Medicinal Mushrooms: Shiitake

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In the wild, this light amber fungus is found on fallen hardwood trees. The caps have nearly ragged gills and an inrolled margin when young, and they are covered with a delicate white flocking. The stem may be central or off center. Indigenous to temperate Asia, they are not found in the wild in the United States but are widely cultivated. A similar species occurs wild in Costa Rica.

Medical uses: A vast amount of research into shiitake’s medicinal properties has been completed and shows that it has the ability to fight tumors and viruses and enhance the immune system. For more details, refer to the accompanying story.

Precautions: Shiitake is nonpoisonous, but researchers have observed cases of shiitake-induced skin rashes, and some people who work indoors cultivating shiitake experience “mushroom worker’s lung”, an immune reaction to shiitake spores. A watery extract of the whole mushroom is reported to hinder blood coagulation, so people who bleed easily or who are taking blood thinners should check with their health-care provider before using shiitake or its derivatives for a long period.

LEM has shown no evidence of acute toxicity in more than seventeen years of use in Japan, even in massive doses (more than 50 mg a day for one week), though mild side effects such as diarrhea and skin rashes have been reported. Likewise, lentinan has no known serious side effects. People with allergies may experience adverse reactions due to its histamine-sensitizing properties.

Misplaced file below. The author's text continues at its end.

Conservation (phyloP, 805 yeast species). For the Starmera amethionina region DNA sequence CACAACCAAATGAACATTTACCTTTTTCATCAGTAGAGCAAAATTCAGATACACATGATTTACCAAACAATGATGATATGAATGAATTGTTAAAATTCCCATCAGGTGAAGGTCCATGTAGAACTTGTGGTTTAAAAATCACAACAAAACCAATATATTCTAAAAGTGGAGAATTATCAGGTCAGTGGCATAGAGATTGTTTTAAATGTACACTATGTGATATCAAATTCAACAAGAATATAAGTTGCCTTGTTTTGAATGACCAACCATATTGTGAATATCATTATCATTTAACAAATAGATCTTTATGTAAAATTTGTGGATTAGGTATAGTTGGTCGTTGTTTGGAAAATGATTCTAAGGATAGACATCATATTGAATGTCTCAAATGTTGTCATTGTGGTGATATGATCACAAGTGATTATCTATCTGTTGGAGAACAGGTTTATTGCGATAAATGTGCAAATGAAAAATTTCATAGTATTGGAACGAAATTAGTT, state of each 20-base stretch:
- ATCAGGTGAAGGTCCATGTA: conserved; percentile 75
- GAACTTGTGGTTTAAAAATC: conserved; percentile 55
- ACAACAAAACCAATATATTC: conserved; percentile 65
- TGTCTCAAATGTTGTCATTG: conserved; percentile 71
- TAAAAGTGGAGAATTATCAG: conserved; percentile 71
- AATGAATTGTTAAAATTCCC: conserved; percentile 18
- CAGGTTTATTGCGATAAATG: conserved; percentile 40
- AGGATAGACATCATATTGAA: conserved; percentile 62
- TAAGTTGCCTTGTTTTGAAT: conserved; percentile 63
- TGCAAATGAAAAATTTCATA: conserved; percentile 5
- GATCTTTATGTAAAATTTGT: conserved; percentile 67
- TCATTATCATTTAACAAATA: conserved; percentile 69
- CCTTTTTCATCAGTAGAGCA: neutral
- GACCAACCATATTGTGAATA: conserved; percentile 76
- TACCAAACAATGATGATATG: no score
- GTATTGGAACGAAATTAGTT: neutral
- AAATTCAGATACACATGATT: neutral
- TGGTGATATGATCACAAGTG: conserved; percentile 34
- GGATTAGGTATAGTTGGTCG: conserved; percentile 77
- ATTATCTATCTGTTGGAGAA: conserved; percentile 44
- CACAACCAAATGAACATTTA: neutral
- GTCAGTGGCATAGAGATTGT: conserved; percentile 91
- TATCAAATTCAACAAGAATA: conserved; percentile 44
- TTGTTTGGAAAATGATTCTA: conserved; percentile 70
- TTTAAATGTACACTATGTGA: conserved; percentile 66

Taking shiitake: The traditional dose is 1 or 2 fresh shiitake mushrooms daily for preventive care or 6 to 16 g of dried shiitake in tea, soup, or other dishes. Commercial preparations (extracts in capsule form) of shiitake are available in the United States in health-food stores but may be expensive. Dried shiitake mushrooms are available in Asian food stores in the United States, usually at more affordable prices. To avert possible digestive upset from eating large quantities of fresh shiitake, LEM, which is concentrated and easily absorbed, is preferred as medicine.


Christopher Hobbs is a member of the Herbs for Health Editorial Advisory Board. He is author of Medicinal Mushrooms: An Exploration of Tradition, Healing, and Culture (Botanica Press, 1995) and many other books. He is a fourth-generation herbalist and botanist with more than twenty years of experience.

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